Oh Say, Will You See?


by Phillip Leonard

The Stars and Stripes flying over Ft. McHenry near Baltimore, MD.  It was here Francis Scott Key penned the words to our National Anthem in 1814.

       Francis Scott Key, the author of the words to our National Anthem witnessed the battle for Fort McHenry, at the entrance to Baltimore Harbor.  It was during the War of 1812 and he was trying to rescue a man held prisoner by our enemy.  As the evening of September 13, 1814 turned into night, he knew his life and that of his fellow Americans was in doubt.

       As the morning light brightened in the east, it became apparent the opposition had not succeeded in taking control of the fort because he could see the American flag still flying atop the fort’s flagpole just inside the entrance.  He understood that Americans had resisted the attack of a foreign tyrant.  This inspired him to write the words of The Star-Spangled Banner.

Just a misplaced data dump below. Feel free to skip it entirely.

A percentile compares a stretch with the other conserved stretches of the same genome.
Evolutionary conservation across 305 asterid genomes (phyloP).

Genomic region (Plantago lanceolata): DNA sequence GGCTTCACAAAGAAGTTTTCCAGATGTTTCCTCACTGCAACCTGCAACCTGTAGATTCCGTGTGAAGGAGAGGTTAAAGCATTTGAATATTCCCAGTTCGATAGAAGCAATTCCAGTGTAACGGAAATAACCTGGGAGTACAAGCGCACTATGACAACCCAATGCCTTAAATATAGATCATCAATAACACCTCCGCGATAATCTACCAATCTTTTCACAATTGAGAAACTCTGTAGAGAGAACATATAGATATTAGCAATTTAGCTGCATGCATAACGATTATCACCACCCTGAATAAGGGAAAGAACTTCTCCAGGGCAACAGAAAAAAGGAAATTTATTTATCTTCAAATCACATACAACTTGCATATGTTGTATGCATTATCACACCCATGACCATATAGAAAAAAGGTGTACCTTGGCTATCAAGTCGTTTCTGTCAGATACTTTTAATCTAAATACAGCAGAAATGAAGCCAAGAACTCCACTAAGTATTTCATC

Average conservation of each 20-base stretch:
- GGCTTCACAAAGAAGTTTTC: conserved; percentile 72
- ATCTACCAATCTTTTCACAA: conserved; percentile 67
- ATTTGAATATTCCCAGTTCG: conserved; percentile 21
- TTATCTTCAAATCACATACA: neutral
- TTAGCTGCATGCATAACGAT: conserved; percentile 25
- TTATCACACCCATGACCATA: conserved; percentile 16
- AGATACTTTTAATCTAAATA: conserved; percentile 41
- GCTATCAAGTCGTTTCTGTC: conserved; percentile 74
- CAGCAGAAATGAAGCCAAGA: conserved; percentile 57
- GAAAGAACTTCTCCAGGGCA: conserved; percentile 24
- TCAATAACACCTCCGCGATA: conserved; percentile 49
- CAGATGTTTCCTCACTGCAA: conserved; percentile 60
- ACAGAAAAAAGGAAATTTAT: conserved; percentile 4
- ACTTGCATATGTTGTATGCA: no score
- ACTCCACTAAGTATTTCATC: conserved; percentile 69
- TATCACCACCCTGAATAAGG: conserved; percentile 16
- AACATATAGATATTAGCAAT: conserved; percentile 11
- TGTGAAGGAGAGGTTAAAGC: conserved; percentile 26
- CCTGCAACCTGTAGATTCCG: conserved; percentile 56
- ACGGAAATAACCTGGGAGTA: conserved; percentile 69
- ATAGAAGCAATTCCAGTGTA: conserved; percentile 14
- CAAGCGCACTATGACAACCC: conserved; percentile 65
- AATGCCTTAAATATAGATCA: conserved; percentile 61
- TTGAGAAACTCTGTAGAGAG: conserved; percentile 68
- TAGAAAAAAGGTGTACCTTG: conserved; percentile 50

Perhaps the struggle for Fort McHenry is a metaphor for the struggle we face today as we try to preserve our liberties.  The fourth verse of our great anthem is less known than the first.  I wonder if we will be able to sing it with the same joy and meaning with which it was written on the day after this November’s election.

The fourth verse goes like this:

Oh thus be it ever when freemen shall stand

    Between their loved homes and the war’s desolation;

Bless’d with victory and peace, may our Heaven-rescued land

    Praise the power that hath made and preserved us a nation.

Then conquer we must, for our cause it is just–

    And this be our motto–”In God is our trust!”

And the Star-spangled Banner in triumph shall wave

O’er the land of the free and the home of the brave.

                                         — Francis Scott Key

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